Albert O'Gore and the little people

Posted: Nov 24, 2000 12:00 AM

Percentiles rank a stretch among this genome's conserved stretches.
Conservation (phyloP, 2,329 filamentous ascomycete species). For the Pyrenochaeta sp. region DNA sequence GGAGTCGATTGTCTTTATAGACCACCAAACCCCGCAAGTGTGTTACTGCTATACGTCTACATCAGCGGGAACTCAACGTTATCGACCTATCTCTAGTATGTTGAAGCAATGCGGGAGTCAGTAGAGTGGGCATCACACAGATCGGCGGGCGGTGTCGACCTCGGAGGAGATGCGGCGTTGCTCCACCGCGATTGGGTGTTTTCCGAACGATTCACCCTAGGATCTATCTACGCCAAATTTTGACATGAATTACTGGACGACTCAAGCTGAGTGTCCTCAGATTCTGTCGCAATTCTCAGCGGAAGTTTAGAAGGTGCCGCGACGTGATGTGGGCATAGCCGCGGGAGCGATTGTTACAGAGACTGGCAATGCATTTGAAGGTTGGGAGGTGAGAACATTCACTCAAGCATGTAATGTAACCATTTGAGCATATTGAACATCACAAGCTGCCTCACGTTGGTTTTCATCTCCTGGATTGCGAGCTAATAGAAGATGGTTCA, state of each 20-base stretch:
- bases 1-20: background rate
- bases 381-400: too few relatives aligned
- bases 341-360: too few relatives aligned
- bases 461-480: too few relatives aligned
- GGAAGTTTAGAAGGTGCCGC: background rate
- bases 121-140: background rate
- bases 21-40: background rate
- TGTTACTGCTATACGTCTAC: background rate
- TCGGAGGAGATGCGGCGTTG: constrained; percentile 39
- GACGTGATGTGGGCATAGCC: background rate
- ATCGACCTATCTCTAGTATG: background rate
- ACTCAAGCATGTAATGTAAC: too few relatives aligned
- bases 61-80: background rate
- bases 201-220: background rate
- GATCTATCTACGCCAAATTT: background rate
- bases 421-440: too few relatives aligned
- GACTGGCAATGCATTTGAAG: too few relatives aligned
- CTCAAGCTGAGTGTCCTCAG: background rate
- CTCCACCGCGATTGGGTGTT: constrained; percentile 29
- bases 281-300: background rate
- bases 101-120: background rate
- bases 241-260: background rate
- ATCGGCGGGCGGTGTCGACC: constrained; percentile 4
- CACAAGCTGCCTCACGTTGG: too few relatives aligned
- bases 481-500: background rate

So, some of you are still buying into Al Gore's claim that he is fighting for the little people? Remember his speech following the Florida Supreme Court's decision trying to hand him the election by judicial fiat? Here is part of what Mr. Gore told us: "I want to thank the citizen volunteers. ... They are doing their jobs diligently and seriously under difficult conditions ... they are rising to the occasion." That was Tuesday night, when it appeared things were going Gore's way. On Wednesday, the Miami-Dade Canvassing Board unanimously decided that they couldn't complete a full manual recount before the Supreme Court's Sunday deadline, so they voted to discontinue the count and revert to the vote totals they certified on Nov. 8. The board's reasoning was simple and direct. Neither state law nor fairness would countenance a partial recount because that would necessarily result in the disenfranchisement of all other voters whose votes could not be counted in time. Gore responded almost immediately through his recount quarterback, Bill "Bugsy" Daley, who said that they would immediately seek a court order compelling Miami-Dade to resume its manual recount. Missing from Daley's statement was a reaffirmation of Gore's confidence and trust in the "little people" on the canvassing board. He made no mention of their "diligence," the "difficult conditions" under which they are operating, or their "rising to the occasion." No. On the turn of a dime, the "little people" are no longer Gore's allies, but his enemies, who he has taken to court because they did not agree to proceed with an inherently unfair process designed to secure his victory. To Gore, this is not about the "little people," but the craven pursuit of political power. Otherwise, he wouldn't be willing to sacrifice the rule of law in his relentless quest for the presidency. Indeed, the most profound lesson to emerge from the Florida follies is the indispensability of the rule of law to the stability of our system and the preservation of our liberties. A corollary principle to the rule of law is that governmental bodies, including courts, must not change rules in the middle of a process, such as the election tabulation process. Due process and fundamental fairness dictate that people have a right to rely on currently existing laws and rules. Those rules may not be administered arbitrarily or retrospectively. But this post-election process has revealed nothing, if not the willingness of the Gore team to subvert any rules or laws necessary to achieve an election victory. When the automatically mandated machine recount didn't go his way, Gore requested a manual recount in four of the most Gore-favoring counties. Contrary to popular opinion, the Florida statutes do not permit a manual recount in the absence of evidence of voter fraud or machine error. When one of those counties determined that the statutory standard for a full recount had not been met, Gore bullied its canvassing board with the threat of litigation into reversing itself. When the votes weren't going sufficiently to suit him, Gore pressured the boards to change the rules to give him more votes. When the secretary of state acted according to her statutory duty to enforce the deadline for vote certification, he sued to compel her to ignore the deadline. When the trial court ruled that the secretary of state properly exercised her authority under the statute, he appealed to the Florida Supreme Court. Gore's essential argument to the court was that it should ignore the laws duly enacted by the legislature, and manufacture its own laws to suspend the mandatory filing deadline and permit a manual recount on a whim. The court's decision demonstrated the danger in courts usurping the constitutional authority of the legislature. Ostensibly to safeguard the rights of the "little people," the court delivered Gore exactly what he wanted and, in the process, betrayed its sacred trust to those very people to adhere to its constitutionally assigned role and the rule of law. With all of its creative juices the court could not devise a way to keep the counting going long enough to complete the process in time for the Florida electors to be selected and participate in the presidential election process. Ironically, it was the "little people" who finally said no.